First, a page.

Gsoc declined to investigate Garda weapon firing in house
Incident occurred during raid carried out by Emergency Response Unit in Dublin
A public-interest investigation into the accidental discharge of a Garda weapon during a raid on a private residence was “not warranted”, the Garda Síochána Ombudsman Commission (Gsoc) has said.
The Emergency Response Unit (ERU) assisted the Criminal Assets Bureau (CAB) on November 8th last in searching 24 homes as part of an operation targeting organised crime.
ERU officers raided a target’s home in Cabra, Dublin, and video taken at the scene shows officers tying a rope to the front downstairs window of the house and pulling it out using a Garda vehicle.
Officers then enter through the opening using a ladder. After the first officer enters, carrying a ballistic shield and his handgun, a series of bright flashes can be seen coming from the room. The following officer recoils slightly before also entering the building along with his colleagues.
It is understood the first garda had some difficulties when entering and this led to him firing his weapon by accident.
Gsoc confirmed it had decided against an investigation into the incident.
“There was no public-interest investigation into this matter as, after weighing the circumstances of the incident and taking into consideration a wide range of other relevant factors, the commission decided that an investigation in the public interest was not warranted on this occasion,” a spokesman said.
Despite the video showing several flashes, the spokesman said investigators were satisfied there was a single discharge. A Garda source suggested the additional flashes could be the garda’s flashlight reflecting off objects in the room.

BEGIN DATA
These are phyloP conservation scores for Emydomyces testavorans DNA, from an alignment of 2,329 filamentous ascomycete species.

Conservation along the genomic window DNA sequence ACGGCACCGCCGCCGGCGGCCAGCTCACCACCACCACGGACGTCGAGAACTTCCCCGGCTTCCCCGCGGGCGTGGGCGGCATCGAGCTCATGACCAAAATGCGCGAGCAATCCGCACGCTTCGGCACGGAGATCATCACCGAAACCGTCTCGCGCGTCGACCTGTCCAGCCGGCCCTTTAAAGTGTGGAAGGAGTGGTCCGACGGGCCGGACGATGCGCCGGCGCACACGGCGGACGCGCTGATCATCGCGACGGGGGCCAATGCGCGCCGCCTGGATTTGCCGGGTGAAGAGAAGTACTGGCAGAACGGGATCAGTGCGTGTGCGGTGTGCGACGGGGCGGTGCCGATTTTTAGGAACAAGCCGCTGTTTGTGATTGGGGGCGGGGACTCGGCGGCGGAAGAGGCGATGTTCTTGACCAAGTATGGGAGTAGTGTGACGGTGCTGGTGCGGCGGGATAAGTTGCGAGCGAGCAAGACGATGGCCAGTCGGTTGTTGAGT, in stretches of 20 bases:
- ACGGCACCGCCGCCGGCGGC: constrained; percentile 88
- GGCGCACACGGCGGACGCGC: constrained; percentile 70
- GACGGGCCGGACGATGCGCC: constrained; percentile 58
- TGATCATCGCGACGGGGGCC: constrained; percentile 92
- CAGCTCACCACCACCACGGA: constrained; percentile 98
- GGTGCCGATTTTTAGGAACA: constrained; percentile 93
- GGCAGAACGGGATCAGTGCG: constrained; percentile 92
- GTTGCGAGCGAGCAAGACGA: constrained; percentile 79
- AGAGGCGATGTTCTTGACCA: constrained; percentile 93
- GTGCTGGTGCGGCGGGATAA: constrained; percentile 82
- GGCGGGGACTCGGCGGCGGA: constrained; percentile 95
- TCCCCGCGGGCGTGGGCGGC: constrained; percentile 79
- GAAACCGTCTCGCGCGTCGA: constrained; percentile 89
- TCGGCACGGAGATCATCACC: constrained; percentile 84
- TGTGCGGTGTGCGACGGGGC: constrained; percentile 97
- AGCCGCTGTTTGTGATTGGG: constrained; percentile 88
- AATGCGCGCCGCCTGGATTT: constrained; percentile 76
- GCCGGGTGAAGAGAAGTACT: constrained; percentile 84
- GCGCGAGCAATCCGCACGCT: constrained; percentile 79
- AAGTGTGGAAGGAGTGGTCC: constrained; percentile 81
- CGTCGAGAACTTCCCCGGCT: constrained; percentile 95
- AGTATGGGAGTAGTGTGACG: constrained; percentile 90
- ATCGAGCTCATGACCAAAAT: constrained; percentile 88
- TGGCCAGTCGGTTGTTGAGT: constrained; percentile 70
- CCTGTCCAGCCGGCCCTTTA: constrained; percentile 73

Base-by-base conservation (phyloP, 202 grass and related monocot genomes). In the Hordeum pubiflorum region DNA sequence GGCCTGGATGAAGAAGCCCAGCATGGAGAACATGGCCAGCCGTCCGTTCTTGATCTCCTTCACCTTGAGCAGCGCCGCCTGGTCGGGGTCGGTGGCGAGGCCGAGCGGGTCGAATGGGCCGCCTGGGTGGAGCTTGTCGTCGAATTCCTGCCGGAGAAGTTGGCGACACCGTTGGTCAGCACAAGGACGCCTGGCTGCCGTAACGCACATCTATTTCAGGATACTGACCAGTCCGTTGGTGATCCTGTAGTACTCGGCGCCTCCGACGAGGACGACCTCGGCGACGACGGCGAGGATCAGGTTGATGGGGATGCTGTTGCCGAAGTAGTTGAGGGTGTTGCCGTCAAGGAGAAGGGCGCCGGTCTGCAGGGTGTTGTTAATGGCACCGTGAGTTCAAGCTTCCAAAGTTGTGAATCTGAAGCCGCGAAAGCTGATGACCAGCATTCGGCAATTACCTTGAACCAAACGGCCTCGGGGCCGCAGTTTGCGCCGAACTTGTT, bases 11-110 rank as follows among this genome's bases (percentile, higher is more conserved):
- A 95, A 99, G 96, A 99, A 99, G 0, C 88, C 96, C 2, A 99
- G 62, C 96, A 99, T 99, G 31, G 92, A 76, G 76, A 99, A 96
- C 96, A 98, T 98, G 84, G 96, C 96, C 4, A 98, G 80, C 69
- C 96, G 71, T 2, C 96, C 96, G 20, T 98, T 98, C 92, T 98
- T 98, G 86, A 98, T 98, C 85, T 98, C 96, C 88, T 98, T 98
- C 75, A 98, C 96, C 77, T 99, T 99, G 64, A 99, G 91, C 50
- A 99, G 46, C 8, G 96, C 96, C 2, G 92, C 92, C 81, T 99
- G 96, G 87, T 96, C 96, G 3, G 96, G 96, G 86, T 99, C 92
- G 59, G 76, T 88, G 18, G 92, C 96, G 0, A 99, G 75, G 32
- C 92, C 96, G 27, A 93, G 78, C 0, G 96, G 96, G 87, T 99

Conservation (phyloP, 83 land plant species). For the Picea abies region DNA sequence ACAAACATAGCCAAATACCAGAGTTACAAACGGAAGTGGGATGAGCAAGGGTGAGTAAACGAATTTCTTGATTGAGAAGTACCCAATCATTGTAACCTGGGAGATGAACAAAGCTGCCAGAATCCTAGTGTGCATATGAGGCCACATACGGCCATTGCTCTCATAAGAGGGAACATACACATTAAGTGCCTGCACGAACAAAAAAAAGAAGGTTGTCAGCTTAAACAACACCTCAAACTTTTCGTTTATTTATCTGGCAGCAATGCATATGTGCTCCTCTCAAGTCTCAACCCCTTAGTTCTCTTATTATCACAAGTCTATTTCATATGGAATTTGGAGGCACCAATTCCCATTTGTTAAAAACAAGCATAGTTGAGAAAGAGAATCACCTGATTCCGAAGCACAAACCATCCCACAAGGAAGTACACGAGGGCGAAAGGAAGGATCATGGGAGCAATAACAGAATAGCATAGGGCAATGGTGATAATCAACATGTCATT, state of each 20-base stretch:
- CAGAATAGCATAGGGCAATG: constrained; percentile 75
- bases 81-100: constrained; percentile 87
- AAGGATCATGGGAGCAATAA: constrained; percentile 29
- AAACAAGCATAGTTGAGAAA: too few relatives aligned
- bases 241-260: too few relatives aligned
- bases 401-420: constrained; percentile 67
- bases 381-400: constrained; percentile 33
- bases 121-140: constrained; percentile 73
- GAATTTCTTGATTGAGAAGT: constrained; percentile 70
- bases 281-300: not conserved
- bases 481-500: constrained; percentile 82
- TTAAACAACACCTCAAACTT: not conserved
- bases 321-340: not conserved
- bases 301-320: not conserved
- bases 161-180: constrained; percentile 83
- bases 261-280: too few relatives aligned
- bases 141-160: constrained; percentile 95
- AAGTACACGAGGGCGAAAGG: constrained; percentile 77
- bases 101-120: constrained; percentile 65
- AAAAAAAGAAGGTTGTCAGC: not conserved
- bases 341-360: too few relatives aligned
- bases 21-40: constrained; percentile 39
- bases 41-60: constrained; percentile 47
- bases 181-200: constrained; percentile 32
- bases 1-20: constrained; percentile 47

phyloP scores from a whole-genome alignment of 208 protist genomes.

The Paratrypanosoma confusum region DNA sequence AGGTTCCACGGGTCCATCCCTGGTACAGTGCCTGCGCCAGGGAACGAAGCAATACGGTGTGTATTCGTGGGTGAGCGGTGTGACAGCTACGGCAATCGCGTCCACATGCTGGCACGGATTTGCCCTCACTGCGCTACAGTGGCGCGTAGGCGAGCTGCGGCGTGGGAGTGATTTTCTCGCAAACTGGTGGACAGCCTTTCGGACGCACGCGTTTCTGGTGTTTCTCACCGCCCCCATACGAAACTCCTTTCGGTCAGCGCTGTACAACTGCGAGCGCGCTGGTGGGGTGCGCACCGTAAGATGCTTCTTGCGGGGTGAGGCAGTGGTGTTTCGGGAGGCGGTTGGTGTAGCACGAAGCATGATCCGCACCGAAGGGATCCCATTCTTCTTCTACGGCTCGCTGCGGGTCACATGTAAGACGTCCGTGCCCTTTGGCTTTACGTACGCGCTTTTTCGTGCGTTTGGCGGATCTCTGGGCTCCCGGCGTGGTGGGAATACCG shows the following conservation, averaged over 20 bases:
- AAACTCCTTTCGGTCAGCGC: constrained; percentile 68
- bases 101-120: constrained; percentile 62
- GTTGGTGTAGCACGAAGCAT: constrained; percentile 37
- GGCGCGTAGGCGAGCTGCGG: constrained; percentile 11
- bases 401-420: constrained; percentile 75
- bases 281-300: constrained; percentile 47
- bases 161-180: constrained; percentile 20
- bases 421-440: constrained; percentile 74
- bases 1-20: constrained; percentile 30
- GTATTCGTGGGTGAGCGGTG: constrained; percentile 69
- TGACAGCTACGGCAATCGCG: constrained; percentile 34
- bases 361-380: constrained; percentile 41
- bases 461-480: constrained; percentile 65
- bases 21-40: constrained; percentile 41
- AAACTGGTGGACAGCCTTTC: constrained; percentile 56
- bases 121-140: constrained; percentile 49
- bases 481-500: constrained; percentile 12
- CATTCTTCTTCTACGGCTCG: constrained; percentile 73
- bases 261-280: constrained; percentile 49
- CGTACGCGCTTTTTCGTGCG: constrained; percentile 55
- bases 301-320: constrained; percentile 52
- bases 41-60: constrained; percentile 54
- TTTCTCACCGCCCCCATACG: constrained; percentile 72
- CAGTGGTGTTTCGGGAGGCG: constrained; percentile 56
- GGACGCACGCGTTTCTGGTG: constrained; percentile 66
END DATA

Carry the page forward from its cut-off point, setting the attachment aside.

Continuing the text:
Sinn Féin justice spokesman Donnchadh Ó Laoghaire has questioned the commission’s decision not to investigate the accidental discharge of a weapon in a private home.
Gsoc was alerted shortly after the incident in keeping with normal protocol. It made a “strategic information request” to the Garda and was told the incident involved the discharge of a single round. The commission made the decision not to investigate based on this information. It did not send its own investigators to the scene.
Mr Ó Laoghaire criticised the decision not to launch an investigation.
“I do not think it is a satisfactory situation that the body tasked with overseeing An Garda Síochána is in a position where it simply accepts the version of events given by An Garda Síochána and does not examine or investigate it itself,” he said.
“The discharge of a firearm, in a domestic dwelling, by a member of An Garda Síochána is a very serious matter. There are limited circumstances where it may be required. However, any discharge needs to be examined properly.
“A stray bullet in a house could result in serious unintended injury, or worse, so it is important that all such discharges are accounted for, and that the Garda Síochána Ombudsman Commission is satisfied that they are accounted for.”
A public-interest investigation can be launched in circumstances where Gsoc believes a garda may have breached regulations or committed criminal activity. It does not require a referral from the gardaí or a member of the public.
Gsoc launched five public-interest investigations into the discharge of a Garda firearm between 2015 and 2017. Last week it launched another public interest investigation into how a Garda sub-machine gun fell out of a Garda vehicle in the city centre and went missing before being handed in at a Garda station.